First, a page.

Wednesday, September 02, 2009

Retrospect: Brahms Symphony #3, Op. 90: still an analytical enigma

In June and July, when I drove around locally and had my car radio on, PBS station WETA played various performances of the enigmatic Symphony #3 in F Major by Johannes Brahms several times, with various conductors including Giulini and Abbado. My own CD is a slow-paced performance from Leonard Bernstein.

I have to preface my comments by a quote from some young person’s concert in my own piano days of the 1950s: “I will play Brahms. You may not like it, but it will be good for you.” Some people do find listening to Brahms (apart from the First Symphony) like eating your vegetables.

I’ve always found the Third (Op. 90) a curious work, following Brahms triumphant #1 and then the relaxed and then ebulliently explosive #2. F Major sounds like a strange key for a symphony, as the most pastoral of all the tonalities (hence Beethoven 6 and then 8).

But the opening of the work: A F Major chord, then a diminished 7th emphasizing the minor A-flat, then major, then descending on the minor, seems not at all ironic or martial in character as such major-minor shifts do in Mahler (or even Schubert); instead, the effect is that of self-analysis, of soliloquy, the kind of that famous song in Rogers and Hammerstein’s “Carousel”. (Say, the work, like Gershwin's Piano Concerto, is F, rather than specifically F Major.) Brahms, with all is compound and syncopated rhythms and excursions to remote keys like A and D major, seems to be annotating his own style of composition with his exercises in unresolved dissonance and long lasting tension that follow (no doubt inspired by a single moment in Beethoven’s Eroica). This was a very daring work harmonically for 1883.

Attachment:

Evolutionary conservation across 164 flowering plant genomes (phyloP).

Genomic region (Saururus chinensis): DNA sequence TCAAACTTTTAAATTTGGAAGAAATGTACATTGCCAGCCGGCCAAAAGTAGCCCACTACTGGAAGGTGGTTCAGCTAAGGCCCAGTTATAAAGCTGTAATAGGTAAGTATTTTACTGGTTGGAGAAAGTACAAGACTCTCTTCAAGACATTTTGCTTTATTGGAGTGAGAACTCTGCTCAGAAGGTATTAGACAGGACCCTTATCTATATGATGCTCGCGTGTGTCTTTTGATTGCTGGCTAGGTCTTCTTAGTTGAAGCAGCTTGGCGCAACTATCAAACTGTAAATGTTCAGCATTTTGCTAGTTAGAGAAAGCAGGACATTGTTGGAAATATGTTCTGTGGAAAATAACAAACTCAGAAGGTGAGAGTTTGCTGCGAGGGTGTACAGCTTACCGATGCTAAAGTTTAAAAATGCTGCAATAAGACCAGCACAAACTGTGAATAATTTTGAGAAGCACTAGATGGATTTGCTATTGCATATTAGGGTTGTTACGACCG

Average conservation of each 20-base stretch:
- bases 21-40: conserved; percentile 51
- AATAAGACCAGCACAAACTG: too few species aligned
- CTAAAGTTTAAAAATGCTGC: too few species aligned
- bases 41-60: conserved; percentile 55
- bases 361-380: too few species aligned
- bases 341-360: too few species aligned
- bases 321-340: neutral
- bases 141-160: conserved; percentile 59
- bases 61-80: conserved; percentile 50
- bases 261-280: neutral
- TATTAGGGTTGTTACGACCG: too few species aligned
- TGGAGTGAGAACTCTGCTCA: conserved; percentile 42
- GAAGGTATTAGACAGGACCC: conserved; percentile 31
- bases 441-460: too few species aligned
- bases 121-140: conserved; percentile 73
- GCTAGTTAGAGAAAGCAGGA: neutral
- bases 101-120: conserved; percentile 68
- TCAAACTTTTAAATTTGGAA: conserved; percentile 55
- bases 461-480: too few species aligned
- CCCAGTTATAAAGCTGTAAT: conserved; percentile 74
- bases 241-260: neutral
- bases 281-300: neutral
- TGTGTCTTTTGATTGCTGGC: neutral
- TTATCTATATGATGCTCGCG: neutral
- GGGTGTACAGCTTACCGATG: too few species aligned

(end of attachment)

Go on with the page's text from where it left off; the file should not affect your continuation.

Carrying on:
The second movement, an Andante, and the official “slow movement”, actually works in its dominant key C Major, and stays with the ear. It’s the “minuet” or Poco Allegretto that is the most famous from this work, and the most common on YouTube (the Berlin Philharmonic offers a trailer of it), and it moves more slowly than the official “slow movement”, and it sounds like real Brahms, not like a Landler. The movement figured in the 1961 French film “Aimez-Vous Brahms” (about a love rectangle) which I saw with a friend in Williamsburg as a college freshman just before my debacle at William and Mary, well documented elsewhere in these blogs.

The finale goes back to the tonic, but F minor, with a Hungarian style theme reminding one of the early piano sonatas. The music fakes a triumphant resolution but settles, in the descending figures from the first movement opening, into a quiet close, the only Brahms symphony to do so. All four movements end quietly.

Brahms represents one major arm of German romanticism, the "disciplined" style derived from Beethoven. Mahler, Bruckner and Strauss (eventually Schoenberg and Berg) seem to me more dervied from Schubert, with Liszt and Wagner entering on their own (and also eventually inspiring "modern" atonality).

Berlin Philharmonic teaser follows:

Still photo: glass blowing kiln in Jamestown VA; I think I visited it Thanksgiving Day 1961 with parents and a friend; this is my photo from Aug. 2009.

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